By Joseph Staszewski
Evan Conti dreamed of playing professional basketball in Israel since his junior year at Holy Cross. That hope is close to becoming a reality.
“It was always in the back of my mind, but once you graduate [college], it becomes reality,” he said. “You sign with an agent and they start talking to you about different situations.”
Conti, who played his college ball at Quinnipiac, has Israeli citizenship, making it easier for him to earn a roster spot playing pro basketball in the country. Teams there are mandated to play two Israeli citizens on the court at any given time.
“That’s why I have such an advantage,” Conti said.
The process has been what Conti expected. He signed with agent Neal Rosenshein of Summit Sports Group. Conti said his agent is in talks with plenty of teams. He will get a chance to exhibit his talents in front of them during a showcase in Las Vegas this month. That should bring great clarity as to where he will head to start his pro career. A decision should come later this summer.
“I’ll have more of an understanding after I go on that trip of who I’ll be playing for, where I’ll be playing,” Conti said. “Hopefully by the beginning of August everything will be settled.”
He already got a glimpse of what it would be like to compete away from home. Conti played in the Maccabi Games on the U.S. junior team in 2009 and on the open squad in 2013. He’s been told what to expect by others he knows who have gone through it. There is going to be less of a culture adjustment for him if he earns a contract.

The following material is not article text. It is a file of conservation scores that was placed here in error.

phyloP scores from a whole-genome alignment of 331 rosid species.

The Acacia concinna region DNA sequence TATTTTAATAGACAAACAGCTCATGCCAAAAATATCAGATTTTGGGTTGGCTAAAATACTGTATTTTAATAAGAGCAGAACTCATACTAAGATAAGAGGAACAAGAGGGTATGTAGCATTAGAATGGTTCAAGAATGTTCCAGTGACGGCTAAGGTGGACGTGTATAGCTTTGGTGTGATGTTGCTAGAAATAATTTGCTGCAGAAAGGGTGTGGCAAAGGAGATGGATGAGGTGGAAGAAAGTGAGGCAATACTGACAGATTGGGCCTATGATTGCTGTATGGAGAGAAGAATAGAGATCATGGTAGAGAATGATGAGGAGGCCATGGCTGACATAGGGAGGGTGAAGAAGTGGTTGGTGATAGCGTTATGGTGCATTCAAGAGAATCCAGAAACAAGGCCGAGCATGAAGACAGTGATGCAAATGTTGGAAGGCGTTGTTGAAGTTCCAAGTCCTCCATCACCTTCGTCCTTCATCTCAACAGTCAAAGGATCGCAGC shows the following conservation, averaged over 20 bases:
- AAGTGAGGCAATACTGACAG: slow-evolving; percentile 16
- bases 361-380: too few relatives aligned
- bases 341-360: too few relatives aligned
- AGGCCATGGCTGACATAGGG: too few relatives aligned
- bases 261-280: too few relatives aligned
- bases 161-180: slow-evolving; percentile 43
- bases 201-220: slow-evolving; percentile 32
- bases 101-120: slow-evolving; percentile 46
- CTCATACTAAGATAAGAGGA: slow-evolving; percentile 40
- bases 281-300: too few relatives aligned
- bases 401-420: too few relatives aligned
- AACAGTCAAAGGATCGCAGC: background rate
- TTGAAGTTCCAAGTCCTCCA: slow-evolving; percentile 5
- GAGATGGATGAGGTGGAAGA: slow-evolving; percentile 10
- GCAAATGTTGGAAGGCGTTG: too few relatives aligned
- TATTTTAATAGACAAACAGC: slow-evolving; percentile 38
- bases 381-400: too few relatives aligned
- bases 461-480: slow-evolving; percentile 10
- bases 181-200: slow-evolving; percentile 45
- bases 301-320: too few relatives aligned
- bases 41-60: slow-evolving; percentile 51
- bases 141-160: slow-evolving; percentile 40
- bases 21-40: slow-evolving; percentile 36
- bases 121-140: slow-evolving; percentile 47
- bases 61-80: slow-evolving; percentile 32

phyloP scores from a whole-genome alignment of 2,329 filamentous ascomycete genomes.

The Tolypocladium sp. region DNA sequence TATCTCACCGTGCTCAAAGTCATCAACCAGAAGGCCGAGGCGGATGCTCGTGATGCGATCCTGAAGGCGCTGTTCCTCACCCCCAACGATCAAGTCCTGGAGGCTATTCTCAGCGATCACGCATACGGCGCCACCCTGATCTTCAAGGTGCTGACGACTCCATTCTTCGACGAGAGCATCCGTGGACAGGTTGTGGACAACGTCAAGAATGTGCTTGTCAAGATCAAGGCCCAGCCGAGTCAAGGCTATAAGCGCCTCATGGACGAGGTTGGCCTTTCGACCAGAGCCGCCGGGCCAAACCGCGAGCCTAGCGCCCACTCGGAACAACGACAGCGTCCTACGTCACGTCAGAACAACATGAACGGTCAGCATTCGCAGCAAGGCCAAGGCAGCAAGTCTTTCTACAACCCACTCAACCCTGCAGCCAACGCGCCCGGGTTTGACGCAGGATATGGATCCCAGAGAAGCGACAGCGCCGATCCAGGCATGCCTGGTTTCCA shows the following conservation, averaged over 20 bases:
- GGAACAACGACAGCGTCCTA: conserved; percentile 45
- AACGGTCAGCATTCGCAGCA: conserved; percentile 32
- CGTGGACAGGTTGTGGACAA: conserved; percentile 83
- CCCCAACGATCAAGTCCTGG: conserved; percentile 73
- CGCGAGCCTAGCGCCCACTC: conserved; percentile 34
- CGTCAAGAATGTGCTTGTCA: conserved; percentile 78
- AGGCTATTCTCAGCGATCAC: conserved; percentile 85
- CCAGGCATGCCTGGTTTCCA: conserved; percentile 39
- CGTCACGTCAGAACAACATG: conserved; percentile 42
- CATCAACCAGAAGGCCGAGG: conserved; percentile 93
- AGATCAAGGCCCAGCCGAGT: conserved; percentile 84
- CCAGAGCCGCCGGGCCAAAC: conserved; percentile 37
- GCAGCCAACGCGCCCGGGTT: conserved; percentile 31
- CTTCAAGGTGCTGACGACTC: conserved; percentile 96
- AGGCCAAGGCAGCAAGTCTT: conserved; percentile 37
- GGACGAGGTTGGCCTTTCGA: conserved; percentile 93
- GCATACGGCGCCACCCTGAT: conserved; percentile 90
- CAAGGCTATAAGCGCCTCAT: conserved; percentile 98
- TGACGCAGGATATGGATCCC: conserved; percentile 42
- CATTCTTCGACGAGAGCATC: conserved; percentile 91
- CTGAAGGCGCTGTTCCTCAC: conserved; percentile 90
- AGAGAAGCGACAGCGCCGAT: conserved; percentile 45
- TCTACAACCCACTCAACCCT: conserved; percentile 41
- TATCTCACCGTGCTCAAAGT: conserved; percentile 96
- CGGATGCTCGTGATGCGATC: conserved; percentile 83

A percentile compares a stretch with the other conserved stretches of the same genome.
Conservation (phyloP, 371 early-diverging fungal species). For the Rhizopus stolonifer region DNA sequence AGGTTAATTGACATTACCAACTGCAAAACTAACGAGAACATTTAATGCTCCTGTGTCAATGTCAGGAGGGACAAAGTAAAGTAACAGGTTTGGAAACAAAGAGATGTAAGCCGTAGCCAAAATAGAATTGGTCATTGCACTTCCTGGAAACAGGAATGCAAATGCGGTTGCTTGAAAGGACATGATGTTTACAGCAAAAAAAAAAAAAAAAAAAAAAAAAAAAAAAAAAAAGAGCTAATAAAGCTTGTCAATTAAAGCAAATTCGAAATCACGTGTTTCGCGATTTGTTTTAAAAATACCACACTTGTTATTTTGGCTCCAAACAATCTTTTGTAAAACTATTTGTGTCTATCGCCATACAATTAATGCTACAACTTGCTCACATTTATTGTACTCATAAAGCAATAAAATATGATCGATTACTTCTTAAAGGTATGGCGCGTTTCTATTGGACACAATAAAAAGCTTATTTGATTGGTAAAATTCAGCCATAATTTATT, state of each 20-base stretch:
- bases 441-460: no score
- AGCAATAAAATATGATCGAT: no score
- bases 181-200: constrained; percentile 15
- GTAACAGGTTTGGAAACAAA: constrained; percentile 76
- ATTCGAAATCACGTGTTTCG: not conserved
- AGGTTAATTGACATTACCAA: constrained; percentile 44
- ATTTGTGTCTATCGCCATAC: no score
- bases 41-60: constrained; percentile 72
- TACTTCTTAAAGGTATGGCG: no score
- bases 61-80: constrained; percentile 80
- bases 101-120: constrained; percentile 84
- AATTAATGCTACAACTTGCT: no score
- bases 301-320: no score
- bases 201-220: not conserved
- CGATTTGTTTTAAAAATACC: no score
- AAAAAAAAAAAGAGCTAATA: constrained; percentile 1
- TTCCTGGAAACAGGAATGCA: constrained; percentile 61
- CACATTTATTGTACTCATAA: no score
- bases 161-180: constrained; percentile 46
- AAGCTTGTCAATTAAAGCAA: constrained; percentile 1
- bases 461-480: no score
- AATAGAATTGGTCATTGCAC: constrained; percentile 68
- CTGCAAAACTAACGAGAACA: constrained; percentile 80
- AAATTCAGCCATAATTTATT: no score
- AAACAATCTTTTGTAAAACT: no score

“I understand what I am getting myself into,” Conti said. “I know the different environments I’ll be living in.”
He thrived during his four seasons at Quinnipiac. Conti averaged 9.0 points per game and started in 13 contests during his senior year. The Bobcats were one of the top teams in the MAAC, but just couldn’t get past league powers Manhattan and Iona in the postseason to reach the NCAA tournament. Despite that, Conti called it the best four years of his life and a tremendous experience.
While at Quinnipiac he showed he was a slick shooter, strong ball handler and a blue-collar presence on both ends of the floor. Conti believes he can bring similar attributes to his professional career.
“Energy, toughness and shooting, that’s really been guiding me my whole life,” Conti said. It’s brought him to this point in his career where the game he loves to play can become his vehicle to making a living.
“In high school, it is something I talked about it as something I want to do,” Conti said. “It was always in the back of my mind.”